Kirby said XTO remains a “growth engine” for ExxonMobil, adding the independent-within-the-major is by far the largest U.S. natural gas producer. So big, that even if the company’s strategy to hold gas production flat ends up being a long-term approach, the overall numbers will still be extremely large each year in terms of production relative to the other leading Lower 48 gas producers.
Since the merger with Exxon Mobil, XTO has gotten a lot bigger, according to Kirby, who said the 3,300 employees five years ago have mushroomed to 5,000 employees today. In that short time period gas production has risen 30% and NGLs have ballooned by 140%,
“We already saw ourselves as a very large independent at the time of the merger, but we’ve grown considerably since then,” Kirby said.
Part of the dramatic liquids growth is attributable to ExxonMobil transferring many of its U.S. properties to XTO. In 2010, ExxonMobil was sitting on a lot of operated and non-operated properties in the United States, and many of them were incorporated into XTO, Kirby said. “They were a lot more oily than XTO was at the time; we were about 90% gas at that time.”
For comparison, in less than five years, the breakdown for XTO is now 70% gas and 30% liquids. That amounts to an overall portfolio of 4.5 Bcfe/d production with 3.1 Bcf/d being natural gas and the rest (1.4 Bcfe/d) being liquids. “We’ve gone from less than 10% liquids four years ago,” he said.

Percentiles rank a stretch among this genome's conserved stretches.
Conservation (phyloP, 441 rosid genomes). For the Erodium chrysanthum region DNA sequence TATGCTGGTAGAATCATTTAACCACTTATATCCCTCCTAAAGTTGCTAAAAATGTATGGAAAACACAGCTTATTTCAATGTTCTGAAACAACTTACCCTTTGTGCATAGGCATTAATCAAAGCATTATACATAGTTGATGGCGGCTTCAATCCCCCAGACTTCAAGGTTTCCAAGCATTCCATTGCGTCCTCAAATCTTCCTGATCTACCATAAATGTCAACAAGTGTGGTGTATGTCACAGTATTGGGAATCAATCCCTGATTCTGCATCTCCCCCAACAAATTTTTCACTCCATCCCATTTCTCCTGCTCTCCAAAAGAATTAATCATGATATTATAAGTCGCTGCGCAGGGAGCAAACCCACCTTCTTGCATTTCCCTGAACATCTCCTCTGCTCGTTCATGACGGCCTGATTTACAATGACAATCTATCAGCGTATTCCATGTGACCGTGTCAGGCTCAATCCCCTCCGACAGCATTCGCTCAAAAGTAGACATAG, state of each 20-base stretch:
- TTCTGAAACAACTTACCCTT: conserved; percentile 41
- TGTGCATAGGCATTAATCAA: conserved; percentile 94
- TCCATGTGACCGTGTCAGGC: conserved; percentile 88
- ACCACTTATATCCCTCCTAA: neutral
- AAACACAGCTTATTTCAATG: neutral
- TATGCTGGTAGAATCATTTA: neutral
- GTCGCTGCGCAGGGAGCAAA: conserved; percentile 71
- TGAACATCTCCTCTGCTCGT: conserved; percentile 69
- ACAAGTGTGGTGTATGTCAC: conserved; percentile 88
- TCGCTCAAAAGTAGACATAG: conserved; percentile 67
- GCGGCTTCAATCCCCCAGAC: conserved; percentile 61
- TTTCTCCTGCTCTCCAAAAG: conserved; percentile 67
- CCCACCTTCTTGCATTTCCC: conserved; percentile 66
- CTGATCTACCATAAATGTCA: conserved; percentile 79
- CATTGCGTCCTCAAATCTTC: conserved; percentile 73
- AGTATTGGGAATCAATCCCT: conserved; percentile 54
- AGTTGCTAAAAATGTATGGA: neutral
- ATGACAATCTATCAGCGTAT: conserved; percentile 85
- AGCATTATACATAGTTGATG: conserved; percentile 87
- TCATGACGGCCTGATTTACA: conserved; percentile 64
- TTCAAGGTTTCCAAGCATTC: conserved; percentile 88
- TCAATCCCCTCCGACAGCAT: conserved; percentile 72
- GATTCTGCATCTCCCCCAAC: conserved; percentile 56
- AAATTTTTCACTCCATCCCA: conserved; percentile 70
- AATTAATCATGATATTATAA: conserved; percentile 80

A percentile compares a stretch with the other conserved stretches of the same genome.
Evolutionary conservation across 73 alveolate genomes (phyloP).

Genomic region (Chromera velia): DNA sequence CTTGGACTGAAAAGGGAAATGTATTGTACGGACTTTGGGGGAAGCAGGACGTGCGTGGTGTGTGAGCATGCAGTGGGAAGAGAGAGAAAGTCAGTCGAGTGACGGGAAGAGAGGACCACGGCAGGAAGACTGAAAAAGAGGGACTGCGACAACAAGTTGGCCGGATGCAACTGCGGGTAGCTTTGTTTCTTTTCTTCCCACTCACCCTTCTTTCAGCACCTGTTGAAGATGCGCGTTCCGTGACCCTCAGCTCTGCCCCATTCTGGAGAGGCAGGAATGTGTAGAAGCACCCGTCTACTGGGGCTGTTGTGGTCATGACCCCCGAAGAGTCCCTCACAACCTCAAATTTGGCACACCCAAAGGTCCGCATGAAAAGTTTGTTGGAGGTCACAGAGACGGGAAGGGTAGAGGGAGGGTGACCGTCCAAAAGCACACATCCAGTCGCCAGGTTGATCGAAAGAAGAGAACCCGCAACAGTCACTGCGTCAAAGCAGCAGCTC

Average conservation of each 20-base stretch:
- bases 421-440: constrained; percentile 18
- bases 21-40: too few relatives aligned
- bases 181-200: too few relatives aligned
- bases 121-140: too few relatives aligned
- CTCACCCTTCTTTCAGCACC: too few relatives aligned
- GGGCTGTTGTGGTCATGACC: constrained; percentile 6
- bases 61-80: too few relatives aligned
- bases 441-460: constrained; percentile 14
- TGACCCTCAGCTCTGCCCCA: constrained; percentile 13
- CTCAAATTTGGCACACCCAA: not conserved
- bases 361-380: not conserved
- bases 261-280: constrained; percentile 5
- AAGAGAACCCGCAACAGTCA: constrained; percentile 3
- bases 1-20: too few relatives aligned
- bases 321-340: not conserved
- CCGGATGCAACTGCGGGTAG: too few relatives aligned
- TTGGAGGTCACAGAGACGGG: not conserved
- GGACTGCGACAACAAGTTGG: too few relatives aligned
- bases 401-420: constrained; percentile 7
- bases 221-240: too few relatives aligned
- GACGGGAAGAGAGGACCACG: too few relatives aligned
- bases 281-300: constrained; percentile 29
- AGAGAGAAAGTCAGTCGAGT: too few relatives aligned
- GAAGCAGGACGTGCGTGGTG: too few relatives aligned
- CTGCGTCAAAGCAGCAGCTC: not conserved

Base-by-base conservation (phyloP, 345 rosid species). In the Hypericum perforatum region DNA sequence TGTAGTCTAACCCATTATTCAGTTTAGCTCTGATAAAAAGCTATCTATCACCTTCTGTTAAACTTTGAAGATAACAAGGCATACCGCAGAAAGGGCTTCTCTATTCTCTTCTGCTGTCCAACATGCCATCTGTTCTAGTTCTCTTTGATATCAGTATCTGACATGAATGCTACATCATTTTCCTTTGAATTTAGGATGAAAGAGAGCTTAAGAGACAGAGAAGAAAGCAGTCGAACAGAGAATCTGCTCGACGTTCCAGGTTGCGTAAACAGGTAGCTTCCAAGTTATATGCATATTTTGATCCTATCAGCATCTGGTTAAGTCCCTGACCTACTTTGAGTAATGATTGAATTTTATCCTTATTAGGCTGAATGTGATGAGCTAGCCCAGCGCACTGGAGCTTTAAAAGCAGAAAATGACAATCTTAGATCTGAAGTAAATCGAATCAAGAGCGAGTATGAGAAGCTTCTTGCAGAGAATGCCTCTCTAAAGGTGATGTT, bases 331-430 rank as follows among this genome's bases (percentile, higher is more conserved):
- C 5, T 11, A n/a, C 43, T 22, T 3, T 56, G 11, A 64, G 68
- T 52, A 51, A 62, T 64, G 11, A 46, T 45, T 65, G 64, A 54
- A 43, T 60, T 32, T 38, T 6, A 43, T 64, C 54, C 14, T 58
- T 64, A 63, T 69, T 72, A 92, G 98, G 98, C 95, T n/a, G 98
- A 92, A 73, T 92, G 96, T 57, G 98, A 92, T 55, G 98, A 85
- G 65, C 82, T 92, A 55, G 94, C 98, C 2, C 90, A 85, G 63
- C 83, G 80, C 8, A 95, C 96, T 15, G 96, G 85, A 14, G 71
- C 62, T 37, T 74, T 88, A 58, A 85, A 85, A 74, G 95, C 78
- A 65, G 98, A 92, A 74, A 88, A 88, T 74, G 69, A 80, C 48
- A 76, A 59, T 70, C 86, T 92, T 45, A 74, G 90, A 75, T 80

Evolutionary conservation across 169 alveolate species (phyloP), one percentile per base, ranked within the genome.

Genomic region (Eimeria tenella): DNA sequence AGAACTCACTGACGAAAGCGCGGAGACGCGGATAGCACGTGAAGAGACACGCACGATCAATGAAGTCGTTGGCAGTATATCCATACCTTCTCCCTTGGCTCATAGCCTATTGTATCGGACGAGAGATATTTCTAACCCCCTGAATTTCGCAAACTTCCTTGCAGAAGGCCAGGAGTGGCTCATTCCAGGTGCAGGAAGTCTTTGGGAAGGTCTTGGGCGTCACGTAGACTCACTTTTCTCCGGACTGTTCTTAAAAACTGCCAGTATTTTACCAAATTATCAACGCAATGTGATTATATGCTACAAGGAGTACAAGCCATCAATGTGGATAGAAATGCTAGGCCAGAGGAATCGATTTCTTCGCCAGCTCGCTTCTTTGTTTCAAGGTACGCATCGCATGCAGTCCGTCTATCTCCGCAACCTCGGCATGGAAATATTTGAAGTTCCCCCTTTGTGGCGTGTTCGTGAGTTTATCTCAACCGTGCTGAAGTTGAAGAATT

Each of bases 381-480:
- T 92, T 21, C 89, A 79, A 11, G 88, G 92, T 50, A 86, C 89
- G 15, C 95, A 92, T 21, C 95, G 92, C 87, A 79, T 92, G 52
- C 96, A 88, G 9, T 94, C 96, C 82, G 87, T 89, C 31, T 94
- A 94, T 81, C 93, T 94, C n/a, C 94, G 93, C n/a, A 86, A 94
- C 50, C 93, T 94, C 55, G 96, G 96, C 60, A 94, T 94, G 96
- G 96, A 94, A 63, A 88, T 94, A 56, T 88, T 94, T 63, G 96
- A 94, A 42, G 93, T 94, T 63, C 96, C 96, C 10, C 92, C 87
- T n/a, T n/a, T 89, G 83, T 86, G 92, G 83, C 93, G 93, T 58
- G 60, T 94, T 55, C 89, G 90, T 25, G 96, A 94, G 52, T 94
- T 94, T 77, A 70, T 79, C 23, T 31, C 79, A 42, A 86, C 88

Following robust production growth, of course, is midstream infrastructure expansions, and XTO does a good bit of that sort of work itself. In places such as the Haynesville shale play or Freestone Field in Texas, XTO provides its own midstream services. S&P’s Tsocanos said most large E&Ps acquire midstream units as they grow and XTO had some such units in its portfolio when ExxonMobil bought the company.
“We have a very large midstream department [for both gas and liquids], so in a lot of our fields we gather all of our own production and have our own processing plant,” Kirby said. “Then, when it comes to going with a third party, our marketing department handles those negotiations.”
It is clear that between XTO and its parent, ExxonMobil, just about any resources needed are found in-house. That’s the difference between how XTO, an independent, handles things like that, and how ExxonMobil, a super-major, handles it, according to Kirby.
At XTO the midstream unit and everything else reports in through the president, but in the parent, many of those services are siloed out. “We think our way is a good, efficient way to do it,” Kirby said, adding that is how XTO did it before becoming part of ExxonMobil.
“A lot of XTO is still run like it was before the merger,” said Kirby, pointing out there is probably more growth for the midstream work in the NGL end of the business. “A few years ago, we had very little midstream work in liquids, but now it is just part of the Exxon mix. We can marry our midstream efforts along with ExxonMobil’s. It has gotten to be a bigger deal since the merger.”
He emphasized that in the Bakken, XTO does a little bit of both. It has its own gathering systems for both gas and liquids in part of the Bakken, and in another part it goes through third parties.